On the government side, of course we are working with local and state government, especially to integrate environment management with the operational processes.  Of course being a government agency ourselves, we know how stiff processes can be…I won’t say that, how difficult that some government agencies can be to work with when we want to change their ways.  But we are working with them, especially towards zero waste movement.  That is something that Sustainability have come up with and we are working with the local councils right from the getting rid of the plastic shopping bag, to the recycling of the kerbside waste collection and anything in between and they are achieving remarkable results.  Back in the office, we’ve actually shown that it is possible for business to recycle 100% of the office waste.  We are doing that at Sustainability, 100%, that’s quite remarkable.

Now so we are basically working across the board right from the minute things that you do in an everyday life right through the very innovative, leading edge innovations and trying to introduce them to business and show them that they should actually go down this road.

Now how do we do it?  We have four groups.  We have a Sustainable Living Group, we have a Sustainable Environment Group, and when I find my note I’ll tell you the rest; we have the Climate Communities Group and Sustainable Productions.  So that is four sort of like organisations or groups with the Sustainability Victoria that we have come up with and those groups, they are coming up with ideas, they are like think tanks and they are producing guidelines, they are looking for research, and having all those people, they are looking all over the world, they’re looking at the world wide web, and they’re looking for the latest in terms of technology and methodology in their area that can enhance the sustainability that they want to deliver.

Of course we are creating quite a number of publications and we give away money.  Now once these groups here have come up with an idea or an initiative and that gets approved, then we appoint a project manager and say right, now it is your job to take this away, to get this out to the community and this project manager, they are working really hard, because they have to continue the research to make sure it is current, they have to check the technologies, because whatever they put out in the field, that better be right because otherwise I’ll come back to us like a boomerang and whenever we fail in one of these projects here, it’ll take us a long, long time to recover for every single failure that we have.  So I think that my executive team is quite pleased that Mr Garrett isn’t working for us, because that would be difficult to recover from that one.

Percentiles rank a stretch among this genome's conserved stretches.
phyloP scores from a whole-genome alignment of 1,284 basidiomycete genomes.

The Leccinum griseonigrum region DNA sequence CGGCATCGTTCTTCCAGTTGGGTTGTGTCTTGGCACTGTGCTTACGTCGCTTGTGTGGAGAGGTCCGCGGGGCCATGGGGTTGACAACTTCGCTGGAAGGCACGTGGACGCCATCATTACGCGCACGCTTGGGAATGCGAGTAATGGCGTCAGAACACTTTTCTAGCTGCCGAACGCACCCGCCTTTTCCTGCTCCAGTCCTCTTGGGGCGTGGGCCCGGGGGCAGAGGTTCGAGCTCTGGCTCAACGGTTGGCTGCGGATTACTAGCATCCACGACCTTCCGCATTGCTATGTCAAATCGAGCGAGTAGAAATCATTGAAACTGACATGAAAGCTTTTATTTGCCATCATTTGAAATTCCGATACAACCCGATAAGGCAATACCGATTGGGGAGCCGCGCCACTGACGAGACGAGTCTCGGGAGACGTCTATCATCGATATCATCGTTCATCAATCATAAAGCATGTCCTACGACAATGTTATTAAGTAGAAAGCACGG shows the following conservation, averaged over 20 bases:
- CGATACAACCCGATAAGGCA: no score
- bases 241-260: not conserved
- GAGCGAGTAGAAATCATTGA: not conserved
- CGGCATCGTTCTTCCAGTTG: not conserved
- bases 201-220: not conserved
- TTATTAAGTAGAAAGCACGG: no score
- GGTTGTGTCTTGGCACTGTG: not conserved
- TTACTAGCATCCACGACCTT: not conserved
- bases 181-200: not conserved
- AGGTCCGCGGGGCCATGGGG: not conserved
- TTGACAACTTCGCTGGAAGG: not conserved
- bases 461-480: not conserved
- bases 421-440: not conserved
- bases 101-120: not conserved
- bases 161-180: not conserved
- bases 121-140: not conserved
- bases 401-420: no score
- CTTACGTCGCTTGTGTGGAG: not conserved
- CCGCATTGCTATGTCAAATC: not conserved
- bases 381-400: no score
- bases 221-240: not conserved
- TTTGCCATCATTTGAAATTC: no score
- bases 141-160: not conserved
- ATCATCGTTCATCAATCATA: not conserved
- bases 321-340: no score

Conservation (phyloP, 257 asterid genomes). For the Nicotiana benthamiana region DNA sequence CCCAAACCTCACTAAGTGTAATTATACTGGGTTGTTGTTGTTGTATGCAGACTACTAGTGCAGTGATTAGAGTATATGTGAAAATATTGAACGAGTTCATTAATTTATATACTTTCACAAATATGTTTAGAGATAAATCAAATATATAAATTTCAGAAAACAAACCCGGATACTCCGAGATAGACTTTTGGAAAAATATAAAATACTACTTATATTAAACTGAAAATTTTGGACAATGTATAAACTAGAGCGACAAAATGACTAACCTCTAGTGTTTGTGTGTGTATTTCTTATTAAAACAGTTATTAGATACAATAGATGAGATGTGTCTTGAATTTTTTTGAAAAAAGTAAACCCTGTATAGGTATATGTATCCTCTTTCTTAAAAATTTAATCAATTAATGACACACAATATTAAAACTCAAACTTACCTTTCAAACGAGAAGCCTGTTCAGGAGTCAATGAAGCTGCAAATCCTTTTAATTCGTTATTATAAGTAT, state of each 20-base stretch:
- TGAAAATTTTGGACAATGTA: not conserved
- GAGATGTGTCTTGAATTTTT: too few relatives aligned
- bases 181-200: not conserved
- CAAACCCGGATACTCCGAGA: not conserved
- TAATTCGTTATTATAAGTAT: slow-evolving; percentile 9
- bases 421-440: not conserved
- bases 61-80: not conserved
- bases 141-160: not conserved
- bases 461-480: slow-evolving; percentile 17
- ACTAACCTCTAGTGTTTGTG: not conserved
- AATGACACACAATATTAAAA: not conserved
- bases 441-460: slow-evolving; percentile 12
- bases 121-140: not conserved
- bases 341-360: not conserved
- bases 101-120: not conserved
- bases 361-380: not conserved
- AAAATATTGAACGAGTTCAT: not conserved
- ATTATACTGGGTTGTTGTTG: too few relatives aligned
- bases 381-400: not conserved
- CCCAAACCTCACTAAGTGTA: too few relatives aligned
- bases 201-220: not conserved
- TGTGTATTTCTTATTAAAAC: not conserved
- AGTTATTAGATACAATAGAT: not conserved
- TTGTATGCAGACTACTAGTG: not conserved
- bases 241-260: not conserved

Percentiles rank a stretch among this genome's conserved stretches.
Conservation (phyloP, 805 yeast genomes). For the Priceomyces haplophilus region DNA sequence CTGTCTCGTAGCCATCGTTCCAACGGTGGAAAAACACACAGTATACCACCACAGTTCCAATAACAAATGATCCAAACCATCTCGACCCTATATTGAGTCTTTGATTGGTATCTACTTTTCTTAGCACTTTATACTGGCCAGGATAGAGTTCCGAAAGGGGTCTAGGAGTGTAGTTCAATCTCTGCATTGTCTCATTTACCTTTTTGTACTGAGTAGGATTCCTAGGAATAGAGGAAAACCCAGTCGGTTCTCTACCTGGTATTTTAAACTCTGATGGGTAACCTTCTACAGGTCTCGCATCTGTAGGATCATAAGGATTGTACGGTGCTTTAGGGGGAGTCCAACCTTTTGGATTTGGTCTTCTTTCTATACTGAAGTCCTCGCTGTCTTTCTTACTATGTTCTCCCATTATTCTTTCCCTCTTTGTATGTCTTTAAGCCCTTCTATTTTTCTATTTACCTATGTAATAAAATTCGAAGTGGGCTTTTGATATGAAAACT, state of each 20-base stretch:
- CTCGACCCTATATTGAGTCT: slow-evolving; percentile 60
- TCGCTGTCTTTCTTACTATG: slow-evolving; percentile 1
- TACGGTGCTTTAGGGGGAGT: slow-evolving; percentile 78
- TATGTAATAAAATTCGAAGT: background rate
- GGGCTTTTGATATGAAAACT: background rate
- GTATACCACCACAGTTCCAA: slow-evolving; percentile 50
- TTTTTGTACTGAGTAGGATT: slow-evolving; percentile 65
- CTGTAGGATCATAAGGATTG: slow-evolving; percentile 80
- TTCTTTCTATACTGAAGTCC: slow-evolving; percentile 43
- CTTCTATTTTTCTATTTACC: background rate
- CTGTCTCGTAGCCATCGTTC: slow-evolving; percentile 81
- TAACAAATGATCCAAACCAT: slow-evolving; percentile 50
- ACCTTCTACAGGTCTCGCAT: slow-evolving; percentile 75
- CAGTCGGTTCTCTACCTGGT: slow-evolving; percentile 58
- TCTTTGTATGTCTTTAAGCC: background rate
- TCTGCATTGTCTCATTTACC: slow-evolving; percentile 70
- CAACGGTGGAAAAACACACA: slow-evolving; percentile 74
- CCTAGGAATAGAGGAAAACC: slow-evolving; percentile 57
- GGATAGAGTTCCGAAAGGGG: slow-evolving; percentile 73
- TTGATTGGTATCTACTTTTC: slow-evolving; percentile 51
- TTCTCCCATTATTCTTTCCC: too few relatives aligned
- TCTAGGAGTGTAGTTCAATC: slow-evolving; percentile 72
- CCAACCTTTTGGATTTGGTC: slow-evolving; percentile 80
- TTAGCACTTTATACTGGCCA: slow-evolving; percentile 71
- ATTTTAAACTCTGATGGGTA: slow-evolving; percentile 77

This project manager, he is out there with the school, he is out there sharing the knowledge, he is out there educating, and with the schools he is helping them setting up little projects.  Whether it is a science project in a single class, or whether it is a project across the schools, whether it is a TAFE, university or primary school, he is out there delivering the ideas from the think tank.

In terms of initiatives, we have a vast amount of initiatives.  Last financial year we had over 150 projects on the go.  Now you may not know, but in Sustainability Victoria there is 150 people.  That’s about one project for every person in the organisation, including the receptionist, and of course that is very, very difficult to do, deliver, I don’t have the fine details of how many of those actually succeeded, etc but I’m sure that that is in the Annual Report somewhere.  But I am part of the planning process for 2010/2011 and the aim is to cut back on the number of projects, because it was obviously stretching us too far.  I think there’s about 120 projects for the financial year 10/11.

Black balloons, you may have heard of that, Keep Australia Beautiful, that is some of our key initiatives.  Of course we are reporting to the board, and to the government, performance is key, and of course our primary initiatives, they are monitored.  That is where the compliance comes in, that civil people have been talking about in the past, and of course lessons learned.  Lessons learned and knowledge gained in order to put that into the next section.